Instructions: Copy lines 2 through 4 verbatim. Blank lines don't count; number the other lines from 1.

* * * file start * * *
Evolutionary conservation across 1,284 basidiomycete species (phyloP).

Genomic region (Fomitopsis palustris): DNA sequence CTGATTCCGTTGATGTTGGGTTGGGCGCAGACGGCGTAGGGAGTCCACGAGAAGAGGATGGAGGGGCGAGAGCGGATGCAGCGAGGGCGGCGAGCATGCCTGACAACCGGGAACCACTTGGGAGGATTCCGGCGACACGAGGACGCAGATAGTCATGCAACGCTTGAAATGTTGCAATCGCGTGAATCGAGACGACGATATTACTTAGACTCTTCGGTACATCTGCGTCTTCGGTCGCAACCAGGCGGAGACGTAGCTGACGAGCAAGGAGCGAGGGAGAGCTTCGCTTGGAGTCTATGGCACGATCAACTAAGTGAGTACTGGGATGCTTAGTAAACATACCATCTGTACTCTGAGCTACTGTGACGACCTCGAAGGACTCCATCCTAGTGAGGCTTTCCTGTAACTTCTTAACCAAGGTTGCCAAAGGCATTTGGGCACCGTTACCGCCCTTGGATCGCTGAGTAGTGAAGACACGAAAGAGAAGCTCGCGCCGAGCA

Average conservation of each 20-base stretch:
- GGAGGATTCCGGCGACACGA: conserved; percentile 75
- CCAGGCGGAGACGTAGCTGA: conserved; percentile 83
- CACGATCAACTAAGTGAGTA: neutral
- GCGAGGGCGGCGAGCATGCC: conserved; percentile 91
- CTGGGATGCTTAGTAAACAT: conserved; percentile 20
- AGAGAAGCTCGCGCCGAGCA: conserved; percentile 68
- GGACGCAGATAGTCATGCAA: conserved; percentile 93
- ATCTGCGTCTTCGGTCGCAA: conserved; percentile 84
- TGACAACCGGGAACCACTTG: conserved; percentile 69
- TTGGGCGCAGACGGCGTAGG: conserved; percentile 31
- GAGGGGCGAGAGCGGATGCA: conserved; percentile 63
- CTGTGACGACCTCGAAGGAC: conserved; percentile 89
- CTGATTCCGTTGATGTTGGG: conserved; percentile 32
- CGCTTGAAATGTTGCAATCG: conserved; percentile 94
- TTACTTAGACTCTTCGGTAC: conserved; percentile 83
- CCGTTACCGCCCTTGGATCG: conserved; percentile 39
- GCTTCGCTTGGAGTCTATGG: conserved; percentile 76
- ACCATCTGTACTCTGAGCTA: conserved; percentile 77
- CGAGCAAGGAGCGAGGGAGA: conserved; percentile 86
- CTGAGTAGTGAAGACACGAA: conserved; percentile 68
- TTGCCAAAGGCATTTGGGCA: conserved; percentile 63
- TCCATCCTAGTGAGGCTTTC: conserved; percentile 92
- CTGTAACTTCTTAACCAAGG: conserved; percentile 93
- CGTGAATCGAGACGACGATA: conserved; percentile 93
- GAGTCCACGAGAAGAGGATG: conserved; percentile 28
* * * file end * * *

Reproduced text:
Genomic region (Fomitopsis palustris): DNA sequence CTGATTCCGTTGATGTTGGGTTGGGCGCAGACGGCGTAGGGAGTCCACGAGAAGAGGATGGAGGGGCGAGAGCGGATGCAGCGAGGGCGGCGAGCATGCCTGACAACCGGGAACCACTTGGGAGGATTCCGGCGACACGAGGACGCAGATAGTCATGCAACGCTTGAAATGTTGCAATCGCGTGAATCGAGACGACGATATTACTTAGACTCTTCGGTACATCTGCGTCTTCGGTCGCAACCAGGCGGAGACGTAGCTGACGAGCAAGGAGCGAGGGAGAGCTTCGCTTGGAGTCTATGGCACGATCAACTAAGTGAGTACTGGGATGCTTAGTAAACATACCATCTGTACTCTGAGCTACTGTGACGACCTCGAAGGACTCCATCCTAGTGAGGCTTTCCTGTAACTTCTTAACCAAGGTTGCCAAAGGCATTTGGGCACCGTTACCGCCCTTGGATCGCTGAGTAGTGAAGACACGAAAGAGAAGCTCGCGCCGAGCA

Average conservation of each 20-base stretch:
- GGAGGATTCCGGCGACACGA: conserved; percentile 75